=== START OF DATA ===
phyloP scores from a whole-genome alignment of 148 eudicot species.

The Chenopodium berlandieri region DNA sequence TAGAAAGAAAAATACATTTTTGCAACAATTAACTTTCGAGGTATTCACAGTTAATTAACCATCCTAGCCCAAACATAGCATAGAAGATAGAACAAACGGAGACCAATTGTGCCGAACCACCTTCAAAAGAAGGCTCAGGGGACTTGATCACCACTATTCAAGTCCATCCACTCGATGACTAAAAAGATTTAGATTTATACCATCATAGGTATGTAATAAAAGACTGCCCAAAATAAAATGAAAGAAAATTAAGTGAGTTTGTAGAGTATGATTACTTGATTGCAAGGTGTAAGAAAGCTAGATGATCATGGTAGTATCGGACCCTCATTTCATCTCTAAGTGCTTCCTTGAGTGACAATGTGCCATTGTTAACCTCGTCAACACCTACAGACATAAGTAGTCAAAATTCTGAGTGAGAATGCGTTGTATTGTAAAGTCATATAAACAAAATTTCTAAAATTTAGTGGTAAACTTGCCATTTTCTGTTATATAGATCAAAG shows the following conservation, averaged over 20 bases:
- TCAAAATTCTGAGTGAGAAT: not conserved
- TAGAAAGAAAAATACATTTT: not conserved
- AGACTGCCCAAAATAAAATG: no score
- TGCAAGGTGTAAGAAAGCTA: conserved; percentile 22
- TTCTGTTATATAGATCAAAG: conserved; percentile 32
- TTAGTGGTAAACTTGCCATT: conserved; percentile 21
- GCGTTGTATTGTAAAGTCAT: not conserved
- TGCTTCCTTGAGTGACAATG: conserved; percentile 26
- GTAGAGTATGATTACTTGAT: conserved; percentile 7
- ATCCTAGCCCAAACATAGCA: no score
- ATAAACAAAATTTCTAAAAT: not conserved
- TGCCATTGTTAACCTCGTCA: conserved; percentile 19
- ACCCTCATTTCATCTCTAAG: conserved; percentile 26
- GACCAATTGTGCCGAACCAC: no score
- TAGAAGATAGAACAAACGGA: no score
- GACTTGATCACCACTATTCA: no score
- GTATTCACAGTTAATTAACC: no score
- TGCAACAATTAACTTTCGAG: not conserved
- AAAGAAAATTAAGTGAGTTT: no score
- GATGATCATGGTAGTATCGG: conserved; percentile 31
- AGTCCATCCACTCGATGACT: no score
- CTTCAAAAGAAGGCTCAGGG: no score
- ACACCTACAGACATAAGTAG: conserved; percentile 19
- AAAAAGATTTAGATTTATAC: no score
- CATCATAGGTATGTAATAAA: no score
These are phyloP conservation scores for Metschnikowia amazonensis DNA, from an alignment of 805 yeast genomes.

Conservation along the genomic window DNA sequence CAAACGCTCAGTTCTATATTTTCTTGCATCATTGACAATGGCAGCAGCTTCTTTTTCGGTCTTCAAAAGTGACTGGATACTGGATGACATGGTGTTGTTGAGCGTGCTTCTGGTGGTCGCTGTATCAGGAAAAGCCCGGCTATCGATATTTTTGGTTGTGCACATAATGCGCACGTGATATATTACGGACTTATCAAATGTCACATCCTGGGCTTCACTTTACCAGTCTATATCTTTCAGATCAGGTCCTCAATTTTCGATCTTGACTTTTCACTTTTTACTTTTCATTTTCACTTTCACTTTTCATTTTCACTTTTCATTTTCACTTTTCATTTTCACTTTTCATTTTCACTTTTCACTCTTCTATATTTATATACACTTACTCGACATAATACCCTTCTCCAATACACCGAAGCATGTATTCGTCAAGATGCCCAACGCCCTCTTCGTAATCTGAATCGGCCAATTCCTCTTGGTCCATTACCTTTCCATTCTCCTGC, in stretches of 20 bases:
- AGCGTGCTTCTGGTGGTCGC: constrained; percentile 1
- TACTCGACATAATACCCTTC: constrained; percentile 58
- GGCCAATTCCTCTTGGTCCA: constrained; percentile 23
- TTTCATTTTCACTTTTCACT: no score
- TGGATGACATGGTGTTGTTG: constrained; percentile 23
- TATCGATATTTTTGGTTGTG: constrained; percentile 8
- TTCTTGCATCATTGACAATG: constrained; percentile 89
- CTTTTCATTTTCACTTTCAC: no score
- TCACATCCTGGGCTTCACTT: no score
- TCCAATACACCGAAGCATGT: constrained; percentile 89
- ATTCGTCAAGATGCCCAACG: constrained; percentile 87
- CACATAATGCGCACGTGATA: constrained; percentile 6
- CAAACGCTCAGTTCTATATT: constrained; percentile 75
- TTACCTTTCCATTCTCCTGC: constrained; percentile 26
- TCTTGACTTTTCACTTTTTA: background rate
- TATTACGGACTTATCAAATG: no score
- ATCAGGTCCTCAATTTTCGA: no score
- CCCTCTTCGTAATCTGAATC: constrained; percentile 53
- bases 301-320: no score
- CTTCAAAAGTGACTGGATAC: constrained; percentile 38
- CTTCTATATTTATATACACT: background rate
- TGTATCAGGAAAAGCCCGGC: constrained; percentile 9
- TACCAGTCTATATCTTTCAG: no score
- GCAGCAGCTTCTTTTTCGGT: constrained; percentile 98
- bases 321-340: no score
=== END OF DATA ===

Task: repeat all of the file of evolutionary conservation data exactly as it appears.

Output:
phyloP scores from a whole-genome alignment of 148 eudicot species.

The Chenopodium berlandieri region DNA sequence TAGAAAGAAAAATACATTTTTGCAACAATTAACTTTCGAGGTATTCACAGTTAATTAACCATCCTAGCCCAAACATAGCATAGAAGATAGAACAAACGGAGACCAATTGTGCCGAACCACCTTCAAAAGAAGGCTCAGGGGACTTGATCACCACTATTCAAGTCCATCCACTCGATGACTAAAAAGATTTAGATTTATACCATCATAGGTATGTAATAAAAGACTGCCCAAAATAAAATGAAAGAAAATTAAGTGAGTTTGTAGAGTATGATTACTTGATTGCAAGGTGTAAGAAAGCTAGATGATCATGGTAGTATCGGACCCTCATTTCATCTCTAAGTGCTTCCTTGAGTGACAATGTGCCATTGTTAACCTCGTCAACACCTACAGACATAAGTAGTCAAAATTCTGAGTGAGAATGCGTTGTATTGTAAAGTCATATAAACAAAATTTCTAAAATTTAGTGGTAAACTTGCCATTTTCTGTTATATAGATCAAAG shows the following conservation, averaged over 20 bases:
- TCAAAATTCTGAGTGAGAAT: not conserved
- TAGAAAGAAAAATACATTTT: not conserved
- AGACTGCCCAAAATAAAATG: no score
- TGCAAGGTGTAAGAAAGCTA: conserved; percentile 22
- TTCTGTTATATAGATCAAAG: conserved; percentile 32
- TTAGTGGTAAACTTGCCATT: conserved; percentile 21
- GCGTTGTATTGTAAAGTCAT: not conserved
- TGCTTCCTTGAGTGACAATG: conserved; percentile 26
- GTAGAGTATGATTACTTGAT: conserved; percentile 7
- ATCCTAGCCCAAACATAGCA: no score
- ATAAACAAAATTTCTAAAAT: not conserved
- TGCCATTGTTAACCTCGTCA: conserved; percentile 19
- ACCCTCATTTCATCTCTAAG: conserved; percentile 26
- GACCAATTGTGCCGAACCAC: no score
- TAGAAGATAGAACAAACGGA: no score
- GACTTGATCACCACTATTCA: no score
- GTATTCACAGTTAATTAACC: no score
- TGCAACAATTAACTTTCGAG: not conserved
- AAAGAAAATTAAGTGAGTTT: no score
- GATGATCATGGTAGTATCGG: conserved; percentile 31
- AGTCCATCCACTCGATGACT: no score
- CTTCAAAAGAAGGCTCAGGG: no score
- ACACCTACAGACATAAGTAG: conserved; percentile 19
- AAAAAGATTTAGATTTATAC: no score
- CATCATAGGTATGTAATAAA: no score
These are phyloP conservation scores for Metschnikowia amazonensis DNA, from an alignment of 805 yeast genomes.

Conservation along the genomic window DNA sequence CAAACGCTCAGTTCTATATTTTCTTGCATCATTGACAATGGCAGCAGCTTCTTTTTCGGTCTTCAAAAGTGACTGGATACTGGATGACATGGTGTTGTTGAGCGTGCTTCTGGTGGTCGCTGTATCAGGAAAAGCCCGGCTATCGATATTTTTGGTTGTGCACATAATGCGCACGTGATATATTACGGACTTATCAAATGTCACATCCTGGGCTTCACTTTACCAGTCTATATCTTTCAGATCAGGTCCTCAATTTTCGATCTTGACTTTTCACTTTTTACTTTTCATTTTCACTTTCACTTTTCATTTTCACTTTTCATTTTCACTTTTCATTTTCACTTTTCATTTTCACTTTTCACTCTTCTATATTTATATACACTTACTCGACATAATACCCTTCTCCAATACACCGAAGCATGTATTCGTCAAGATGCCCAACGCCCTCTTCGTAATCTGAATCGGCCAATTCCTCTTGGTCCATTACCTTTCCATTCTCCTGC, in stretches of 20 bases:
- AGCGTGCTTCTGGTGGTCGC: constrained; percentile 1
- TACTCGACATAATACCCTTC: constrained; percentile 58
- GGCCAATTCCTCTTGGTCCA: constrained; percentile 23
- TTTCATTTTCACTTTTCACT: no score
- TGGATGACATGGTGTTGTTG: constrained; percentile 23
- TATCGATATTTTTGGTTGTG: constrained; percentile 8
- TTCTTGCATCATTGACAATG: constrained; percentile 89
- CTTTTCATTTTCACTTTCAC: no score
- TCACATCCTGGGCTTCACTT: no score
- TCCAATACACCGAAGCATGT: constrained; percentile 89
- ATTCGTCAAGATGCCCAACG: constrained; percentile 87
- CACATAATGCGCACGTGATA: constrained; percentile 6
- CAAACGCTCAGTTCTATATT: constrained; percentile 75
- TTACCTTTCCATTCTCCTGC: constrained; percentile 26
- TCTTGACTTTTCACTTTTTA: background rate
- TATTACGGACTTATCAAATG: no score
- ATCAGGTCCTCAATTTTCGA: no score
- CCCTCTTCGTAATCTGAATC: constrained; percentile 53
- bases 301-320: no score
- CTTCAAAAGTGACTGGATAC: constrained; percentile 38
- CTTCTATATTTATATACACT: background rate
- TGTATCAGGAAAAGCCCGGC: constrained; percentile 9
- TACCAGTCTATATCTTTCAG: no score
- GCAGCAGCTTCTTTTTCGGT: constrained; percentile 98
- bases 321-340: no score